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I would like to know whether it is possible with biblatex and pdflatex to automatically select the in-text look of the \cite command, with the author-year style. For instance, I would like citations following in, that is in~\cite{label}... to come with brackets while I would like other citations not to be bracketed. The rule would then be something like: if \cite{label} follows in then use \parencite else use \cite. I could certainly achieve this by hand, but I would like not to.

\documentclass{article}
\usepackage{filecontents}
\usepackage[backend=bibtex,style=authoryear]{biblatex}
\addbibresource{database.bib}

\begin{filecontents*}{database.bib}
@article{art:article1,
title = {Title 1},
author = {Author1},
year={2018},
journal = {journal 1},
}
@article{art:article2,
title = {Title 2},
author = {Author2},
year={2018},
journal = {journal 2},
}
\end{filecontents*}

\begin{document}
As stated by~\cite{art:article1}, sky is blue. However, in~\cite{art:article2}, the author thinks that. By the way, the previous citation should look like (\cite{art:article2}).
\printbibliography

\end{document}
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    Please -- as usual here -- add a short compilable tex code building your bibliography and do not forget to add two bib entrys to your question ... – Kurt Nov 20 '18 at 15:09
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    In general \cite commands (and even more generally all LaTeX macros) don't really know the text around them. It is possible to let them see the text that comes after them to some extent (\cite can for example deal with following punctuation), but the usual methods won't work for entire words or phrases. A macro has absolutely no way of knowing what text came before it (again, with spacefactors a limited detection of punctuation might be possible, but not something like detecting an "in"). So you would have to resort to solutions that work from outside \cite. ... – moewe Nov 20 '18 at 15:30
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    With LuaLaTeX it would certainly be possible to perform RegExp replacement on the text and turn every \cite except those in in~\cite into \parencite. It might also be possible to cook something up with expl3, but you would somehow have to process the entire document body with the RegExp, not sure if and how that is supported (it sounds as though that could cause all kinds of issues, but LaTeX3 can do a lot of things). I would say: Don't bother and just use the correct macros in the first place, but you might think this endeavour is worth while. – moewe Nov 20 '18 at 15:34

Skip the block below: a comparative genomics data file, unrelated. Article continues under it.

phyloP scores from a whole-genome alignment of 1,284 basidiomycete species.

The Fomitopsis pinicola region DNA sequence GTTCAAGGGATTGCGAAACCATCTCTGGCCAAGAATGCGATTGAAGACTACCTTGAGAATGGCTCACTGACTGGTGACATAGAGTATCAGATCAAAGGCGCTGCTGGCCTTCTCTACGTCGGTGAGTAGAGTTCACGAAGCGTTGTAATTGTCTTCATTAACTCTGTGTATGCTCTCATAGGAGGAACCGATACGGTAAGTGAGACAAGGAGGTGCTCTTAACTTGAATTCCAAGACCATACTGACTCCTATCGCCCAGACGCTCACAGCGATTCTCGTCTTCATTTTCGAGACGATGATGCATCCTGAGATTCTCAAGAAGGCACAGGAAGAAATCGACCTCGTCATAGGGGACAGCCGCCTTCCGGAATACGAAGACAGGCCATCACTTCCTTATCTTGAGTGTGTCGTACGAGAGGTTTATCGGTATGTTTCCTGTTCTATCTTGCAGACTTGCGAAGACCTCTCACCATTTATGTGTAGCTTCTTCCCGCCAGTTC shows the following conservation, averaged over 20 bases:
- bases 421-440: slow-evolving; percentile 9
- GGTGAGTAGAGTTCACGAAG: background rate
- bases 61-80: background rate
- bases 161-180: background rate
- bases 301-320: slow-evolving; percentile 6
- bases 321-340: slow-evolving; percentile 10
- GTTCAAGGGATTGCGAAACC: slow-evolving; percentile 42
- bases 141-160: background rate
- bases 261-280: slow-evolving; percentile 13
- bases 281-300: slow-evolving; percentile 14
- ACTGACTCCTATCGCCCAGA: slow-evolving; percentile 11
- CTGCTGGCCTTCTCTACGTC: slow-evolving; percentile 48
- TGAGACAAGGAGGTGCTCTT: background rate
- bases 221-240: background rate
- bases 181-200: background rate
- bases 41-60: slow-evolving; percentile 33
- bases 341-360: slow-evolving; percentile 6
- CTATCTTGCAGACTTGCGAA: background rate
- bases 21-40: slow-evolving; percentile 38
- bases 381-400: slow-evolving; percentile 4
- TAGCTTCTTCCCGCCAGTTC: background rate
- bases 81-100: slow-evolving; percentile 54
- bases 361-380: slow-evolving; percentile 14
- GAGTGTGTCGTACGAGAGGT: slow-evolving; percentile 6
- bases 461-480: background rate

• @moewe yes, the RegExp replacement can be done easily directly on the tex file in most text editor. However, I thought it could be a good exercise to perform this directly during a (whatever)tex compilation. – pluton Nov 20 '18 at 15:38
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As I wrote in the comments, LaTeX macros usually don't know a lot about the text that surrounds them. With a few sly tricks it is possible to catch a glimpse of what comes after the macro (the naive solution of absorbing another argument at least gives us the next token), but the usual tricks won't work for entire words or phrases. It is even harder to find out what happened before the macro. There are limited methods to find out about punctuation before a macro, but usually not for more.

So your best bet is an approach from outside the \cite macro, essentially something like a full search and replace job on the document text.

Naturally you can do that in your favourite editor. The advantage there is that you can double check each occurrence manually and assess the usefulness of a replacement.

If you insist on a solution that leaves your actual .tex input unchanged and only happens upon the TeX run I guess your best bets are LuaTeX and expl3. expl3's RegExp is really impressive, but I'm not sure whether it was intended to essentially canvass the entire document body.

A LuaLaTeX solution could look like this answer by Mico's answer to Macro: Replace all occurrences of a word. I was trying to be careful and execute the filter only at the beginning of the document to avoid replacing anything in packages.

\documentclass[british]{article}
\usepackage[T1]{fontenc}
\usepackage[utf8]{inputenc}
\usepackage{babel}
\usepackage{csquotes}

\usepackage{luacode}
\begin{luacode}
function replace_cite (line)
  return string.gsub(line, "%f[%l_]in~\\cite" , "in~\\parencite") 
end
\end{luacode}

\usepackage[style=authoryear, backend=biber]{biblatex}

\addbibresource{biblatex-examples.bib}

\AtBeginDocument{%
  \luadirect{
    luatexbase.add_to_callback( "process_input_buffer",  replace_cite, "replace_cite")}}

\begin{document}
Lorem~\cite{sigfridsson}
this is replaced: in~\cite{sigfridsson}
but not: bin~\cite{sigfridsson}

in~\cite{sigfridsson}

\printbibliography
\end{document}

Lorem Sigfridsson and Ryde 1998 this is replaced: in (Sigfridsson and Ryde 1998) but not: bin Sigfridsson and Ryde 1998//in (Sigfridsson and Ryde 1998)

I personally am not too fond of this kind of automation. It should be a conscious decision by the document author what kind of general citation format she wants (with brackets, without brackets, with different brackets) if there are several possible alternatives. Especially if the choice is context dependent, depends on the structure of the surrounding text or carries a certain connotation a human should make the decisions. But maybe I'm just trying to rationalise a shortcoming of LaTeX's macro system.

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